There’s been a backlash against Barack Obama in the progressive wing of the Democratic Party for his reversal on the controversial FISA legislation.  He changed course from a year ago when he vowed to oppose this law from passing and supported the passage of this law that offers retroactive immunity to telecom companies for obeying illegal orders by President Bush and his administration to eavesdrop on American citizens in the name of fighting terrorism,  without a warrant, back several years ago.

This new FISA law is a sore spot for libertarians and liberals alike because it not only prevents Americans from suing these telecom companies for allowing that illegal activity, but it more importantly will cover up what exactly Bush and his administration were doing  (and there has been some disclosure that Bush and his administration were getting the telecoms to do this BEFORE  Sept 11, 2001 occurred); another sore spot is that this law is written in a way that more or less forces the FISA court to rubber-stamp any of this activity.

Many liberal/progressive Democrats feel that Obama has helped to push the country back to pre-Richard Nixon days, when there were basically no laws or rules in place on spying on Americans.  The US administration and its law enforcement agencies could spy at will back then, which is why after Watergate and its revelations, the original FISA Court was brought into existence in the first place. This new FISA law seems to revert back to those ugly days, and  the outrage amongst the liberal Democratic bloggers was so great, Obama was forced to get on his own website and issue a statement to them why he voted the way he did – an explanation that not many believed or accepted. Many charge him with “caving” in to Republican fear-mongering.

It is fair to point out that it wasn’t just him that caved on this FISA vote – the Democratic Congress leadership did as well – most likely as an attempt to prevent being called “wimps” on national security and to try and prevent that being used as an attack either on them or on Obama in the upcoming congressional and presidential elections. In essence, they caved on the issue for political expediency and political cover, rather then stand up and fight this on principle.

Obama knows (as do the Democratic leaders) that he has the progressive wing of the Democratic Party in a bind. They’re sick of Bush, so he’s taking the rather safe calculation that despite FISA, they won’t stay at home or vote for McCain. I don’t think this cave-in was necessary, (several polls on this issue showed that the US public did not like what the US government and the telecoms were doing) but Democrats aren’t exactly renowned for having spines when faced with either caving or standing up to Republican fear-mongering on national security.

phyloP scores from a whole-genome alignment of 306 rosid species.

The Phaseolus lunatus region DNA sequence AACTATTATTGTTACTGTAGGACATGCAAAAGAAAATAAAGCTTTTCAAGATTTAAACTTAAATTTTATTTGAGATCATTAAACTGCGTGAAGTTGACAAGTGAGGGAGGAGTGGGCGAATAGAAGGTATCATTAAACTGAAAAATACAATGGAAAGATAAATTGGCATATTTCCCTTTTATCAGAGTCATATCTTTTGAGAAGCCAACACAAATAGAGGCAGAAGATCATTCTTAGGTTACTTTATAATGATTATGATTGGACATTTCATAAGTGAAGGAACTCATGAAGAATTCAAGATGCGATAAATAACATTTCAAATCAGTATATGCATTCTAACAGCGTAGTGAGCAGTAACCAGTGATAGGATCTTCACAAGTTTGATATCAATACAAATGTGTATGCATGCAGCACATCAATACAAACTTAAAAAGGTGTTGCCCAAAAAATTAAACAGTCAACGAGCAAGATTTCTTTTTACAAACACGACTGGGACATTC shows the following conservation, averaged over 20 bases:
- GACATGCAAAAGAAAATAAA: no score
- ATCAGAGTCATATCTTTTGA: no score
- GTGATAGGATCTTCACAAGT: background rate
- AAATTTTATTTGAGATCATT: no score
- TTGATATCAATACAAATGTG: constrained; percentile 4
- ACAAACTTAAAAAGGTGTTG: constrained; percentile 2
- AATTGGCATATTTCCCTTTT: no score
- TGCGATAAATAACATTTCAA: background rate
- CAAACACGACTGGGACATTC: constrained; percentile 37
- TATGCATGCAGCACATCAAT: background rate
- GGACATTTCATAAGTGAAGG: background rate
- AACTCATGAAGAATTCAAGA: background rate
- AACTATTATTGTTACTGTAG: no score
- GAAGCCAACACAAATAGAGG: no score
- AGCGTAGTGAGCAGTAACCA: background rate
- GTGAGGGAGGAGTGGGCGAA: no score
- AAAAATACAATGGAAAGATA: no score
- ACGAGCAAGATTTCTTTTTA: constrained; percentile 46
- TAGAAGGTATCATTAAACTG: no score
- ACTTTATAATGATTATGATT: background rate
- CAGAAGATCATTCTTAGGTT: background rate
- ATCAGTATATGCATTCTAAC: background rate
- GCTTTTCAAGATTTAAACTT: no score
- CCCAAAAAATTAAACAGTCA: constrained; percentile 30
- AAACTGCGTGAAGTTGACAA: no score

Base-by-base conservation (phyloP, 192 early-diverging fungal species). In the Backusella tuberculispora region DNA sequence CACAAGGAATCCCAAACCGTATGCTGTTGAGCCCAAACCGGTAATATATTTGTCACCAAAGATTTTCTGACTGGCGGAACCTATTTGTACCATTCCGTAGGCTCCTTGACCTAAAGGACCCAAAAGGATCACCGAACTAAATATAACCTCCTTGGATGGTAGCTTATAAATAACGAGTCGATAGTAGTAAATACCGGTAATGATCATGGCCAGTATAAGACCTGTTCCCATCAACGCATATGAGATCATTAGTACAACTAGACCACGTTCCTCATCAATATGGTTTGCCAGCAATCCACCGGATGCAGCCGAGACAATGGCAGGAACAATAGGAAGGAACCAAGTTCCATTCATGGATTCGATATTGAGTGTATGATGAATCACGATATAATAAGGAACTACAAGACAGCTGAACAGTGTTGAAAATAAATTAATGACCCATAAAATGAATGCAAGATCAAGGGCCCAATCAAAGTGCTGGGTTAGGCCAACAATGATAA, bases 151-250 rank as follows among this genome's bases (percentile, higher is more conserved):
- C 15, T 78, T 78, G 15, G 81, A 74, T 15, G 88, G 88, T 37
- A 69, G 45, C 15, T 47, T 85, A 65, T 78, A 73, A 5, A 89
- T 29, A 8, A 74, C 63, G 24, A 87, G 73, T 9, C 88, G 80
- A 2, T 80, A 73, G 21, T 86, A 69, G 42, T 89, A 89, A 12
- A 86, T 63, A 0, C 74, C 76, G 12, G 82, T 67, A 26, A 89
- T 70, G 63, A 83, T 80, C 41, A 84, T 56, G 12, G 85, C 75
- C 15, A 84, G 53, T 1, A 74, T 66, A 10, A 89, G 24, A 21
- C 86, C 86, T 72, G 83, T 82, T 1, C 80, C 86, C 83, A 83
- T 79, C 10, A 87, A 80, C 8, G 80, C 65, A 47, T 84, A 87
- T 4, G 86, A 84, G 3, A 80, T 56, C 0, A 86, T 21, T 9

There is already talk amongst the Democratic blogosphere of making an example of some of the Democratic enablers in Congress of this new law by running challengers against them the next time Democratic primaries roll around (think of them as the same as the party elections up here to select candidates for each riding).  Will they do the same thing to Obama and or vote for Mccain, or vote for the minor candidates, or not vote at all? I find that highly unlikely.  While the US is in a 2 party setup, this is going to occur. The liberal Democrats have a choice: either try to get more progressives to run and get elected to Congress and reform the party from within, or else they’ll need to split and form a “Progressive Party”.  For now, they’ve chosen the former.

As for the new FISA law, like the Military Commissions Act, it will probably take a split decision Supreme Court decision to overturn this law, rather then a Congress that abdicated its responsibilities, and that is what the American Civil Liberties Union and other organizations are going to ask the US Supreme Court to do. In the meantime, progressives in the US are going to have hold their noses and vote for Obama, because if they don’t, their reward for punishing Obama is 4 more years of Republican rule – at least at the presidency – and a continuation of the Bush policies.